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While researching for one of my own novels, I came across a fascinating journal written by Alice Roosevelt during a lengthy trip to Asia. Now there’s an idea for a novel, I thought.

Stephanie Thornton must have had a similar experience! She’s here today talking about her upcoming novel American Princess: A Novel of First Daughter Alice Roosevelt. Alice is an intriguing, forceful, and beautiful woman … exactly what a writer wants for their heroine.

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The goal of any good book is to transport its reader into another world, be it Middle Earth, Green Gables, or down the rabbit hole. When it comes to historical fiction, a book becomes a time machine (I prefer a TARDIS) that whisks its reader into the past to watch a bloody gladiatorial fight in the Colosseum, dance a brisk galliard with King Henry VIII (just don’t marry him!), or slog through the muddy trenches of Verdun.

In American Princess, I hope to make the not-so-distant 20thcentury come alive, as seen through the keen eyes of Theodore Roosevelt’s wildchild daughter, Alice Roosevelt.

My favorite revision of any novel is when I add in all the fun little historical details that really transform an era from shades of gray into vivid Technicolor. (I wait until nearly my last revision to add most of those, once the story is set and I’m fairly certain scenes aren’t going to get slashed.) For example, many people know that Theodore Roosevelt once quipped, “I can either run the country or I can control Alice. I cannot possibly do both.” He said that to his writer friend Owen Wister—who actually dedicated a western novel to the president—after Alice burst in and interrupted their conversation for the umpteenth time that day. For added fun in that scene, I pulled in mention of her younger brothers pounding on stilts down the hallway outside the White House’s presidential study (the Oval Office hadn’t been built yet) and included one of the Roosevelt family dogs, a yappy little terrier named Skip.

Source: Alice in Asia – the 1905 Taft Mission to Asia

One of my favorite distractions while writing is researching exactly what life would have been like for my characters. For turn-of-the-century America, that often meant looking up menus and digging through grainy black-and-white pictures in online archives so I could add verisimilitude to every scene. When Alice complains of her debut’s flat lemon punch or writes home about the gold filigreed fingernail sheaths she received from China’s Empress Dowager Cixi (which she later turned into a brooch), it’s because those were real things she experienced!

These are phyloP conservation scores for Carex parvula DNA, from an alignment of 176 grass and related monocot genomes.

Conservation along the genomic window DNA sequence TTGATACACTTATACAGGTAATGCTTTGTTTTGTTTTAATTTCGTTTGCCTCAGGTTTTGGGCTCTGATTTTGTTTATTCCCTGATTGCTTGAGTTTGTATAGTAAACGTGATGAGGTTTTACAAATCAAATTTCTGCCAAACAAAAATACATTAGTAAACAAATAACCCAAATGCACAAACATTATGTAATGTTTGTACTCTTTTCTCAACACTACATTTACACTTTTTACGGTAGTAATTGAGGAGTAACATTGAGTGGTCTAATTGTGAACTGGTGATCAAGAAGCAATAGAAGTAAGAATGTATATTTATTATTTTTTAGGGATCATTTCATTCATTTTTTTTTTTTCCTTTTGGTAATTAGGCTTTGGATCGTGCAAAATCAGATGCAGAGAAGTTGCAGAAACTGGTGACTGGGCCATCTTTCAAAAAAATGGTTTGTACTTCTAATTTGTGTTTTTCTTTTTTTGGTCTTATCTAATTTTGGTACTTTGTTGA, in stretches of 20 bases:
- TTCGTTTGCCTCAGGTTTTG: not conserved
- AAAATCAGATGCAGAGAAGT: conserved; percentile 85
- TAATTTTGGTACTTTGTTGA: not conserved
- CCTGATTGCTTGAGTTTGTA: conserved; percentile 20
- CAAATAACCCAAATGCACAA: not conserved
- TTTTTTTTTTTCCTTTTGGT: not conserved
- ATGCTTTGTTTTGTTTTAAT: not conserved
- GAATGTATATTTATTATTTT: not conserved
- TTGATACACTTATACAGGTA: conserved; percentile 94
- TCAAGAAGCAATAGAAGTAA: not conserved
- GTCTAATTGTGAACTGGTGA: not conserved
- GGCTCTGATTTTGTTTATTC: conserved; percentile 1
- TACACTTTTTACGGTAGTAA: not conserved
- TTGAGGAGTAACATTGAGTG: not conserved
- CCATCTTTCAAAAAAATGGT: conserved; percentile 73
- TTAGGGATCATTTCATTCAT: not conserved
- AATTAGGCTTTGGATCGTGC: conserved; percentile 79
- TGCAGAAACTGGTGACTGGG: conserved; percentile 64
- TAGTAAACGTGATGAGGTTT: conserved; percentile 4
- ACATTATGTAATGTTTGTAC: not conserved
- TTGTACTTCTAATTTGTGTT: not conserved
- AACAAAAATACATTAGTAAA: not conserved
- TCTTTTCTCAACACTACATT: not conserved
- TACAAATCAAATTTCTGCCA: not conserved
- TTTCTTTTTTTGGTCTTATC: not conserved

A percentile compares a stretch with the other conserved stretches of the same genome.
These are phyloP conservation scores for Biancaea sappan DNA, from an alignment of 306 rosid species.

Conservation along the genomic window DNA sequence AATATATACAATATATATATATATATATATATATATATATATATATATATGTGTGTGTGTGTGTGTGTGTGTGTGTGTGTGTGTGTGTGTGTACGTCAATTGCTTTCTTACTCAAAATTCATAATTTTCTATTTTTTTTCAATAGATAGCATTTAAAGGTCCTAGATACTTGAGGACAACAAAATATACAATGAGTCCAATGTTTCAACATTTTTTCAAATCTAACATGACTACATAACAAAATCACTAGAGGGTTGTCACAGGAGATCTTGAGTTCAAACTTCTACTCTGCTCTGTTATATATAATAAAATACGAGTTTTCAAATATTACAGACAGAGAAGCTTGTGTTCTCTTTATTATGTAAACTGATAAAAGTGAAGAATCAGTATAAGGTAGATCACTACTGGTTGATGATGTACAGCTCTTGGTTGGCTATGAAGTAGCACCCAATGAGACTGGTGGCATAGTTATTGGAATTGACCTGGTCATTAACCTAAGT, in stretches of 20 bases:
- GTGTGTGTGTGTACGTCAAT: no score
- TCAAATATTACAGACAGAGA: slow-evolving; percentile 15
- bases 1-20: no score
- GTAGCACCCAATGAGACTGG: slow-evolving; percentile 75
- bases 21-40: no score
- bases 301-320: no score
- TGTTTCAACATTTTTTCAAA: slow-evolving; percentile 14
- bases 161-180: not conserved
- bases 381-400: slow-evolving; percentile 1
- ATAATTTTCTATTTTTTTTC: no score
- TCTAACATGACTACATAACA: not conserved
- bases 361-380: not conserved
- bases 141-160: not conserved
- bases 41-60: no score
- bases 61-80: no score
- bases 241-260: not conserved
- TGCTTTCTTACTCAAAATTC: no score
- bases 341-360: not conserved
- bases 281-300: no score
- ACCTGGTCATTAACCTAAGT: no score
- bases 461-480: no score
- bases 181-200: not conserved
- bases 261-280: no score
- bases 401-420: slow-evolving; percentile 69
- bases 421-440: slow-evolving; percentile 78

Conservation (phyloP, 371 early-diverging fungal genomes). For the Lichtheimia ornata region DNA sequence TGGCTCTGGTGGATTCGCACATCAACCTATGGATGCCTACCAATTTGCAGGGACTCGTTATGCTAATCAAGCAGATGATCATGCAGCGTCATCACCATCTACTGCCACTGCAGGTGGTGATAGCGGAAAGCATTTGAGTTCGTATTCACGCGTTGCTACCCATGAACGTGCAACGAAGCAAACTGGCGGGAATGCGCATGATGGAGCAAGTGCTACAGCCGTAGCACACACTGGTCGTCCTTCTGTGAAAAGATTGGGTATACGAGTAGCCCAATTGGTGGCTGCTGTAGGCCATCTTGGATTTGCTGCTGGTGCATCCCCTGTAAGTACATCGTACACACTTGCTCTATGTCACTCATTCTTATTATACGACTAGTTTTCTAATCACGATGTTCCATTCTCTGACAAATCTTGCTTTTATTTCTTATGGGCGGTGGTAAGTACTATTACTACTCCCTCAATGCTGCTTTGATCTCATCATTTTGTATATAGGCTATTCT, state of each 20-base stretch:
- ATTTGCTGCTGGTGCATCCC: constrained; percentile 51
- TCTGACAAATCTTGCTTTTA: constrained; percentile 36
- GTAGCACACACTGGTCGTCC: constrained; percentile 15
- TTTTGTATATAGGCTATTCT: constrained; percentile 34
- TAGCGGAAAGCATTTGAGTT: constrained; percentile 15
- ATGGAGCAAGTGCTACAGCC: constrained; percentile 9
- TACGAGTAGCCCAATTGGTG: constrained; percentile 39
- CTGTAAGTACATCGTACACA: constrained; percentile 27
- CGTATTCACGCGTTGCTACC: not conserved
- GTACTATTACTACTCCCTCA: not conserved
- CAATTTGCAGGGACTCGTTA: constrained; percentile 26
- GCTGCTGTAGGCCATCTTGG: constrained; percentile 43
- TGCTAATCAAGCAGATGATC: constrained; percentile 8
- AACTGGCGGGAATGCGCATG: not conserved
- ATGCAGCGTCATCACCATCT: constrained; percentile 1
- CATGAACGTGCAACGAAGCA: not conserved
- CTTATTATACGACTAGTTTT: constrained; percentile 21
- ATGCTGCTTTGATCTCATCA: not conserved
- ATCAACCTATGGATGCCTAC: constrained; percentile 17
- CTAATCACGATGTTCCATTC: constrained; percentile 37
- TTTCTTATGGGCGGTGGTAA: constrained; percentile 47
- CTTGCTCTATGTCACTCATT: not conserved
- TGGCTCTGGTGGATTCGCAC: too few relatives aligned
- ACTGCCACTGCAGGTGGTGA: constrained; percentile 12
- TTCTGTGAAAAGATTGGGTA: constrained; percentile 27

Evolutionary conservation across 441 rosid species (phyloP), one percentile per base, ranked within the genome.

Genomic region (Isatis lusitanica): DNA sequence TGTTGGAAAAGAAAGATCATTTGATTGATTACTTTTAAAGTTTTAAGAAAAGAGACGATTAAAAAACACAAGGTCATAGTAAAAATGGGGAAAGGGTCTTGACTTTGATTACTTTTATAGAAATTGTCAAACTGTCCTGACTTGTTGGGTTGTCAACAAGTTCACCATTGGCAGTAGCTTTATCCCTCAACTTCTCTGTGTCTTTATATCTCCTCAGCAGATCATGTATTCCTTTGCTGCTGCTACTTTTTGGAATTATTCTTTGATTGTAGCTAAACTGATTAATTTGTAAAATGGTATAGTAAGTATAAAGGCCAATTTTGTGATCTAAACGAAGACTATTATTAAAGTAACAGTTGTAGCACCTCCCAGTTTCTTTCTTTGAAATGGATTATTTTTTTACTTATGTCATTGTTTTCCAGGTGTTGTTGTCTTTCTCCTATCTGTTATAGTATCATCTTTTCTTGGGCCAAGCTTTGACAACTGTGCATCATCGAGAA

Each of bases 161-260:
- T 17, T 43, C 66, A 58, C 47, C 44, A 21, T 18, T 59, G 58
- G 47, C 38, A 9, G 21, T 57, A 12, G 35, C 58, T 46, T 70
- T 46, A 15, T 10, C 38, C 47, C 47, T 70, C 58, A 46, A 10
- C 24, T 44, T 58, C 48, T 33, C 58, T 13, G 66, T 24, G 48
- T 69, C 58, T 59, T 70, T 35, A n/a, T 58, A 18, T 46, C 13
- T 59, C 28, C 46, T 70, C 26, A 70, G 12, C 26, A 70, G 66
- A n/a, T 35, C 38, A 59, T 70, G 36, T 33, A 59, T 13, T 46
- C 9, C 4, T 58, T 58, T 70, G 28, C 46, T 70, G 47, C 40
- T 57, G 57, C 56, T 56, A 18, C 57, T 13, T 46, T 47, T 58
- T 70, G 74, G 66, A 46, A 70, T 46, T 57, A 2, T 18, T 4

I was also fortunate to visit Alice’s childhood home at Sagamore Hill, to hear from National Park rangers about how the energetic family used the main hall’s fireplace as a spot to store their tennis rackets and how the children used to play hide-and-seek in the massive bathtub upstairs, which they aptly dubbed the Sarcophagus. In addition, the Library of Congress also allowed me to peruse many of Alice’s letters and diaries, plus one of Theodore Roosevelt’s famed doodle letters to his daughter. (They actually let me hold them with my bare hands!) It’s my hope that walking where Alice walked and seeing what she would have seen, plus reading her actual words has helped me capture what it was like to be her so I could pass that on to my readers.

A brief excerpt:

I ran an admiring hand over the car’s sleek twelve-horsepower wagonette body, rimmed by cherry-red wheels that begged to race. The speed gauge inside went all the way to a jaw-dropping fifty miles an hour, which promised an exciting caper from the train’s plodding pace. Plus, a news story covering my driving escapades might put to rest Father and Mother’s hysterics over those same papers reporting my five recent engagements. (Newspaper tycoon William Randolph Hearst’s assertion that my suitors were as numerous as Penelope’s wooers from The Odyssey made me want to retch; I didn’t even know one of the men the papers claimed as my fiancé, and others speculated I might end up with cousin Franklin. I’d sooner have had all my fingernails pulled off and fed to me.)

Many thanks, Stephanie. I’m sure readers will be thrilled with American Princess.

American Princess: A Novel of First Daughter Alice Roosevelt by Stephanie Thornton … releasing March 2019

Alice may be the president’s daughter, but she’s nobody’s darling. As bold as her signature color Alice Blue, the gum-chewing, cigarette-smoking, poker-playing First Daughter discovers that the only way for a woman to stand out in Washington is to make waves–oceans of them. With the canny sophistication of the savviest politician on the Hill, Alice uses her celebrity to her advantage, testing the limits of her power and the seductive thrill of political entanglements.

But Washington, DC is rife with heartaches and betrayals, and when Alice falls hard for a smooth-talking congressman it will take everything this rebel has to emerge triumphant and claim her place as an American icon. As Alice soldiers through the devastation of two world wars and brazens out a cutting feud with her famous Roosevelt cousins, it’s no wonder everyone in the capital refers to her as the Other Washington Monument–and Alice intends to outlast them all.

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M.K. Tod writes historical fiction. Her latest novel, TIME AND REGRET was published by Lake Union. Mary’s other novels, LIES TOLD IN SILENCE and UNRAVELLED are available from Amazon, NookKoboGoogle Play and iTunes. She can be contacted on Facebook, Twitter and Goodreads or on her website www.mktod.com.